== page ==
Hamburger is a no go on this stomach.  A nice tender steak is easier to digest.  The denser a food is, the more sick it makes me feel after eating it.  Someone suggested it could be due to low acid so I may try something for that...but I have to watch the supplements too.  Having such a small stomach, I can't load it up with pills and supplements.  I've been doing cashew milk and I like that so far.  But if you take my cheese away...well there are gonna be problems.  The veggies I like have to be cooked and covered in cheese.  

One of the most frustrating parts of having this stupid sleeve surgery is that the foods I'm not supposed to eat are the ones that make my stomach feel the best!  Raw and/or unprocessed food tends to make me feel horrible while a small bowl of fake mashed potatoes can take me to a happy place. 

Quote


It's good to go gluten-free, as we can end up eating a much healthier diet than many people do.  And the payback is not years away, but right now.

 

So far not seeing a good payback...just pain, pain and some more pain topped with cramps and temper tantrums and a broken window and a few holes in the walls... not sure my house is gonna survive this either!

 

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Just had flash backs of my first few weeks gluten-free. "Heroin" withdrawal, love how you put that. I have major issues myself with gluten ataxia, and constipation hits me for 4-6 days after exposure. I am on a mobile device now but when I get to a computer in the evening I will post some links to some supplements that make it easier. Wil also share some links for foods to make the gluten-free transition easier for you and your household. 

Check my profile, I have the EXACT issue with fruits, grains, carbs just mess me up. I will PM you some recipes this evening for some simple meals and some products I eat when I get those cravings. So much from what you posted touched home there, the ataxia issues drove me mad.

There are plenty of nut based cheeses, and I have bunch of cheese recipes, I will also share along with some paleo and nut based baked goods that are a god send.

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Gluten Free alternative food list I compiled awhile back some of these might be good just to stock in your house for the rest of your family think of it as changing brands your guys use not going gluten-free. A gluten-free house hold and family diet will make it easier for you to stay safe in your house. You will find most staples available in a gluten-free version from some brand here https://www.celiac.com/gluten-free/topic/117090-gluten-free-food-alternatives-list/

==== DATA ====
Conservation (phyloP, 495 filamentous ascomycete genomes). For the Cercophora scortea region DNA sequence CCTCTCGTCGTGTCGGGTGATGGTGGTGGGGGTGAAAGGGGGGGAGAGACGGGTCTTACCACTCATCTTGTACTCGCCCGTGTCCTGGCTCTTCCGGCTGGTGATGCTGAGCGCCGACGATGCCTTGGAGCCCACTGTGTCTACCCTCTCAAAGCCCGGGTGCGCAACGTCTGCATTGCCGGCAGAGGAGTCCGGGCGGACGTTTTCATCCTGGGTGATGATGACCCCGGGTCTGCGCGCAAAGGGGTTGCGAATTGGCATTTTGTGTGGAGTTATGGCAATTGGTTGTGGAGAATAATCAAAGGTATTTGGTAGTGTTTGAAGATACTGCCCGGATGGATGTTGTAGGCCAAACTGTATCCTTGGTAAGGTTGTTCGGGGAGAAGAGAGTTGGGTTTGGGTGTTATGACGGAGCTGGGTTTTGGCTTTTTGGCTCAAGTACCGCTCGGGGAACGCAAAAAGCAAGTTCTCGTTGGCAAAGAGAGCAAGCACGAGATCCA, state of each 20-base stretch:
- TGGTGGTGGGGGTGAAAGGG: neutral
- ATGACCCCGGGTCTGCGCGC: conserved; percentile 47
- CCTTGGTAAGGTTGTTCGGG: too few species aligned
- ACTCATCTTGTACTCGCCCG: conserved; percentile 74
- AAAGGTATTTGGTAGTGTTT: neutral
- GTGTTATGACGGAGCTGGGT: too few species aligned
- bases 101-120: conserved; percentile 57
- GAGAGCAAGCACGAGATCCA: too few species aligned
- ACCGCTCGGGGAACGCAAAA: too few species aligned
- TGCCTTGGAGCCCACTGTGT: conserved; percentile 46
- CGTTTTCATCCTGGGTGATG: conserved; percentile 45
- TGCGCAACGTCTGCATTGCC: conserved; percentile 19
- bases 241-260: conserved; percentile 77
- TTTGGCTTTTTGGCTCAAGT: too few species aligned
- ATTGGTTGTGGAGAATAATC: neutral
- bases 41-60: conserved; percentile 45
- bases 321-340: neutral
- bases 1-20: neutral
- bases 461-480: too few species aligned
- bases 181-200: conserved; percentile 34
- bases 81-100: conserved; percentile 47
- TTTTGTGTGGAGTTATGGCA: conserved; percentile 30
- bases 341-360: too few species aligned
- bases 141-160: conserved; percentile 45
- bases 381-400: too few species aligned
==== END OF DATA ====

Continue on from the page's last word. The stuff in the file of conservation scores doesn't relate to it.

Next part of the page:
I might suggest trying to use miracle noodle and their rice version if you crave pasta/rice. I use it in stir fries, soups, etc to meet that craving, kelp noodles also go great for that. On supplements I find using nutritional yeast daily in each meal helps with niacin and b vitamins I honestly make cheese out of it, will Pm some recipe. I also suggest Liquid health brand products Stress and Energy, and Neurological Support 1tbsp each in a drink twice to three times a day, really helps with mood and energy levels better then anything else I have found. I personally also take Doctors best magnesium powder 2 full doses during the day in a beverage. Best thing about these supplements is they can be put in a drink and are not more pills.

Other things I find I like are Daiya Cheese blocks the smoked Gouda and the Havarti are great, Follow your heart makes some good provolone. So Delicious makes some good yogurts that are great also. Nut milk wise, cashew milk is one of the creamiest, almond can be good but I would suggest only using refrigerated versions of either of these as they are thicker with better flavor.   I personally do not handle meats well myself aside from small amounts of crab, swai, and salmon, red, tough, or greasy meats I just throw up, exception being this one longhorn burger that I can eat if I boil it or stew it for hours til it practically melts, stuff is so lean you do not even get grease from browning it.

https://www.celiac.com/gluten-free/topic/116482-supplement-and-foods-you-take/

^ another list where I have posted what I take and asked others to do the same, Might talk to a doctor and see what you might be deficient in also as many of us develop issues with some things with our damaged intestines. I am PMing you those recipes also

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I'm not sure you need to avoid dairy.  Some celiacs avoid it at first because their villi are so damaged that they don't make the enzyme that digests lactose and they have intestinal troubles due to the subsequent lactose intolerance.  If it doesn't cause digestive troubles for you, why avoid it?  I never cut it out.